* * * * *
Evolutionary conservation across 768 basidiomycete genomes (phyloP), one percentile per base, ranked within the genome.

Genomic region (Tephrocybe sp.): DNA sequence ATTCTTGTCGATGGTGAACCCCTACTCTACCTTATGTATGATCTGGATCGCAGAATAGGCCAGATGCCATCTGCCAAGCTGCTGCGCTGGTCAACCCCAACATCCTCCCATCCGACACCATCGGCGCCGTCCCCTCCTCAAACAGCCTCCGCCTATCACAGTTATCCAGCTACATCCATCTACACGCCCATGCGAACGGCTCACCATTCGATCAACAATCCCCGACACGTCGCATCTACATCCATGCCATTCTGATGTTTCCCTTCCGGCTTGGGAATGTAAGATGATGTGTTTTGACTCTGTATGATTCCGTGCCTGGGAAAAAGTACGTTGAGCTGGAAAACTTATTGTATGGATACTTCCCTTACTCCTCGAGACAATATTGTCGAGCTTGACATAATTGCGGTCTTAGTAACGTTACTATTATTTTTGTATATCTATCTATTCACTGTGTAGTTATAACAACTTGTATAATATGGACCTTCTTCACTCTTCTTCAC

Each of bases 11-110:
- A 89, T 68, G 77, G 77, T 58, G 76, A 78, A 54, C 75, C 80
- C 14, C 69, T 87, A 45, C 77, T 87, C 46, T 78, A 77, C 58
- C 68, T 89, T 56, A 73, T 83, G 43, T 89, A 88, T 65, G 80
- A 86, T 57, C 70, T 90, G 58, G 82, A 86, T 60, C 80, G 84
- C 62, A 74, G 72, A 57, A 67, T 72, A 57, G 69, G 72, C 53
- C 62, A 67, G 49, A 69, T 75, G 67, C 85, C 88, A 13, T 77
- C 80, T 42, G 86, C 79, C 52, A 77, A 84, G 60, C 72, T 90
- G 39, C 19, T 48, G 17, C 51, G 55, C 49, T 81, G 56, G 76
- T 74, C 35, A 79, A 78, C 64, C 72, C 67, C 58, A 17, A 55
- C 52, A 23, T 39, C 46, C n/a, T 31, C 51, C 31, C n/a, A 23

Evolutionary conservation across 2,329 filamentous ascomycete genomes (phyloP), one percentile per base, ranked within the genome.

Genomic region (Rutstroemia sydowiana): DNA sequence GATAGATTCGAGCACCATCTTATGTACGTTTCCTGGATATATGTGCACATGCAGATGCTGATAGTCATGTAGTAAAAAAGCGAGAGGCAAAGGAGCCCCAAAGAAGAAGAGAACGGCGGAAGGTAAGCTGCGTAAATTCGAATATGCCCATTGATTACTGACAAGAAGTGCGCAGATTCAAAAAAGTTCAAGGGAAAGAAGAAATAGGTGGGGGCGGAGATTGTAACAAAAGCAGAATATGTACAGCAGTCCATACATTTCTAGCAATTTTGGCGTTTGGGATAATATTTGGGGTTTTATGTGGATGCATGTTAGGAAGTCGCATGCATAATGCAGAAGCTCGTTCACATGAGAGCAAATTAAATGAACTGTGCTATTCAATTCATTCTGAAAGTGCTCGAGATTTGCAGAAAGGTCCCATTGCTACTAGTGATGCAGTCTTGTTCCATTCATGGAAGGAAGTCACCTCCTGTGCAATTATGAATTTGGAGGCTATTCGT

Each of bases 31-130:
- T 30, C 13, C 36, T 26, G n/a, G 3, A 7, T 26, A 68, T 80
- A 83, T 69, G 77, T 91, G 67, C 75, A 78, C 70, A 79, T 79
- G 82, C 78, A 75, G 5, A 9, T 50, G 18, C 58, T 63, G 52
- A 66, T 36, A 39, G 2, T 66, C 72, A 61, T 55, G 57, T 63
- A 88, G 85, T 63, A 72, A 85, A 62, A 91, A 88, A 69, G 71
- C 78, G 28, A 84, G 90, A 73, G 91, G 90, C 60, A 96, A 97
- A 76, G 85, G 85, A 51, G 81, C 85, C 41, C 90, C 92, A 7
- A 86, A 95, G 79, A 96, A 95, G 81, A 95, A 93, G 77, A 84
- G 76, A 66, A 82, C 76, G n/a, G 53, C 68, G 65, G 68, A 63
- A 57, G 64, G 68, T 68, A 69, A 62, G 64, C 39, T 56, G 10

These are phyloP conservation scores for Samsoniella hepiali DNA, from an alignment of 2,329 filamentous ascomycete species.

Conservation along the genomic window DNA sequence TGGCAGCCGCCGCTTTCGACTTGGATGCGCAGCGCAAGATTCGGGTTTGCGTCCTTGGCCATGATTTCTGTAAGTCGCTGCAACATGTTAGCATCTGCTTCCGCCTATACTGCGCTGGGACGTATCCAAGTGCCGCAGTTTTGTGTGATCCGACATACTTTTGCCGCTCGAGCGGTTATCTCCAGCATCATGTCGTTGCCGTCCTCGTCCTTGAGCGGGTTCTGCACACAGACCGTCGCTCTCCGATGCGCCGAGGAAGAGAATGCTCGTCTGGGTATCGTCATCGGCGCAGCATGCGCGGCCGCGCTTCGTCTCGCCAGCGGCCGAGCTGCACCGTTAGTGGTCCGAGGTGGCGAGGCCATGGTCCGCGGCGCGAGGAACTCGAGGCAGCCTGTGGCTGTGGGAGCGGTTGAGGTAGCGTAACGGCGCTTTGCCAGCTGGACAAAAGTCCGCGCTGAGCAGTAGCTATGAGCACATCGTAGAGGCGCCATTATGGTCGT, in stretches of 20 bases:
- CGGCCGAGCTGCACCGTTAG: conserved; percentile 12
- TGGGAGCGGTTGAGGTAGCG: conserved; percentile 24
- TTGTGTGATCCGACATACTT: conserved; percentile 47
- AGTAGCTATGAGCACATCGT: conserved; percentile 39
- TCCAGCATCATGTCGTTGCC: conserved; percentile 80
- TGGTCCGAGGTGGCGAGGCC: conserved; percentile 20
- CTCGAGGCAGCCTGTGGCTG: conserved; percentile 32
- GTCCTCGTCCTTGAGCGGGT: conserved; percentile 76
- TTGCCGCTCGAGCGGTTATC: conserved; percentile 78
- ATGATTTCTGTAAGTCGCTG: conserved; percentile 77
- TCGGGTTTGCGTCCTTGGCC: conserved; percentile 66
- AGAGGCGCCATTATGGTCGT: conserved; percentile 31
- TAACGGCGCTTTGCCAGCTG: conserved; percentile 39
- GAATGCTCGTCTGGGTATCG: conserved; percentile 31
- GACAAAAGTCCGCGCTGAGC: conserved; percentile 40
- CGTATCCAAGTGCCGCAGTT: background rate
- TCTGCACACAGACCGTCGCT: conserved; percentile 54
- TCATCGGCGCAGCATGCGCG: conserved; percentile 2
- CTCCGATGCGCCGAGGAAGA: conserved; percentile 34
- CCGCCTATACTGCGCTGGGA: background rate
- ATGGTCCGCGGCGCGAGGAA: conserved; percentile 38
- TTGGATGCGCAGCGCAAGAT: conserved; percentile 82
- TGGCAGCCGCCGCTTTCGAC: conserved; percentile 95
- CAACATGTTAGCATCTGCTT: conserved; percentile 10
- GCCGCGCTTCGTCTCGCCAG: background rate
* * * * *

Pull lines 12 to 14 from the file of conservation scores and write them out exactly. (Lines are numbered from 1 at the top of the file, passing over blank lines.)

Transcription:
- T 74, C 35, A 79, A 78, C 64, C 72, C 67, C 58, A 17, A 55
- C 52, A 23, T 39, C 46, C n/a, T 31, C 51, C 31, C n/a, A 23

Evolutionary conservation across 2,329 filamentous ascomycete genomes (phyloP), one percentile per base, ranked within the genome.